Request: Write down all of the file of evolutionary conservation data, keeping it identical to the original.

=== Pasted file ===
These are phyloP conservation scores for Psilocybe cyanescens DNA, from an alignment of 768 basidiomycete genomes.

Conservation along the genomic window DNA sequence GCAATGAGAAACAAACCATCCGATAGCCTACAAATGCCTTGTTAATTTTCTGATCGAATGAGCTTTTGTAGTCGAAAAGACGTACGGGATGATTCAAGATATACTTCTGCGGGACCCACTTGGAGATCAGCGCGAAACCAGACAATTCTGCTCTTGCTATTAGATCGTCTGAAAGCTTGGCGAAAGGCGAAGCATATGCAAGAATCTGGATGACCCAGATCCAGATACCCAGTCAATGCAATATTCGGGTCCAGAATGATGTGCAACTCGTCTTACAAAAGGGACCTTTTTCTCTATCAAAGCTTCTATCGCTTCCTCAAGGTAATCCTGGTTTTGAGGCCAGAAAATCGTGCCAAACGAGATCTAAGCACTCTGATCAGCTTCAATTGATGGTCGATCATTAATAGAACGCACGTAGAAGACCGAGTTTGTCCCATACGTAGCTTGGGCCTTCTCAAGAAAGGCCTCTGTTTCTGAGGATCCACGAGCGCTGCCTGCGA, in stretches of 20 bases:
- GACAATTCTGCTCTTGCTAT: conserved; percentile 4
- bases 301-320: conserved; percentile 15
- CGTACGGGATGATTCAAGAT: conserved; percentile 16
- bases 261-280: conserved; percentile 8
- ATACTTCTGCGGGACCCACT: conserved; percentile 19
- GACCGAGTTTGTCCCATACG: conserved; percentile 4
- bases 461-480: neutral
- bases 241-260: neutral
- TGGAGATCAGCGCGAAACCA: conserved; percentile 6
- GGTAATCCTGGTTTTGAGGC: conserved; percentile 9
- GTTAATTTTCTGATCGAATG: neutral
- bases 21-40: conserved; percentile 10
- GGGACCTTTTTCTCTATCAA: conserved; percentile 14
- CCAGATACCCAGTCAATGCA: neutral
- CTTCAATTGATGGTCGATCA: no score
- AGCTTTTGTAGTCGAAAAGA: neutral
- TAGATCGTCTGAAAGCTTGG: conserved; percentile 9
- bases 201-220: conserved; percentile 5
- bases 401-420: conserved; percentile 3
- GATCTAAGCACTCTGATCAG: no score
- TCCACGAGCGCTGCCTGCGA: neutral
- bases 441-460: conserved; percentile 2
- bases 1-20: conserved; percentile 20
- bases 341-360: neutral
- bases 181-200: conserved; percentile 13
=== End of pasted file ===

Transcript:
These are phyloP conservation scores for Psilocybe cyanescens DNA, from an alignment of 768 basidiomycete genomes.

Conservation along the genomic window DNA sequence GCAATGAGAAACAAACCATCCGATAGCCTACAAATGCCTTGTTAATTTTCTGATCGAATGAGCTTTTGTAGTCGAAAAGACGTACGGGATGATTCAAGATATACTTCTGCGGGACCCACTTGGAGATCAGCGCGAAACCAGACAATTCTGCTCTTGCTATTAGATCGTCTGAAAGCTTGGCGAAAGGCGAAGCATATGCAAGAATCTGGATGACCCAGATCCAGATACCCAGTCAATGCAATATTCGGGTCCAGAATGATGTGCAACTCGTCTTACAAAAGGGACCTTTTTCTCTATCAAAGCTTCTATCGCTTCCTCAAGGTAATCCTGGTTTTGAGGCCAGAAAATCGTGCCAAACGAGATCTAAGCACTCTGATCAGCTTCAATTGATGGTCGATCATTAATAGAACGCACGTAGAAGACCGAGTTTGTCCCATACGTAGCTTGGGCCTTCTCAAGAAAGGCCTCTGTTTCTGAGGATCCACGAGCGCTGCCTGCGA, in stretches of 20 bases:
- GACAATTCTGCTCTTGCTAT: conserved; percentile 4
- bases 301-320: conserved; percentile 15
- CGTACGGGATGATTCAAGAT: conserved; percentile 16
- bases 261-280: conserved; percentile 8
- ATACTTCTGCGGGACCCACT: conserved; percentile 19
- GACCGAGTTTGTCCCATACG: conserved; percentile 4
- bases 461-480: neutral
- bases 241-260: neutral
- TGGAGATCAGCGCGAAACCA: conserved; percentile 6
- GGTAATCCTGGTTTTGAGGC: conserved; percentile 9
- GTTAATTTTCTGATCGAATG: neutral
- bases 21-40: conserved; percentile 10
- GGGACCTTTTTCTCTATCAA: conserved; percentile 14
- CCAGATACCCAGTCAATGCA: neutral
- CTTCAATTGATGGTCGATCA: no score
- AGCTTTTGTAGTCGAAAAGA: neutral
- TAGATCGTCTGAAAGCTTGG: conserved; percentile 9
- bases 201-220: conserved; percentile 5
- bases 401-420: conserved; percentile 3
- GATCTAAGCACTCTGATCAG: no score
- TCCACGAGCGCTGCCTGCGA: neutral
- bases 441-460: conserved; percentile 2
- bases 1-20: conserved; percentile 20
- bases 341-360: neutral
- bases 181-200: conserved; percentile 13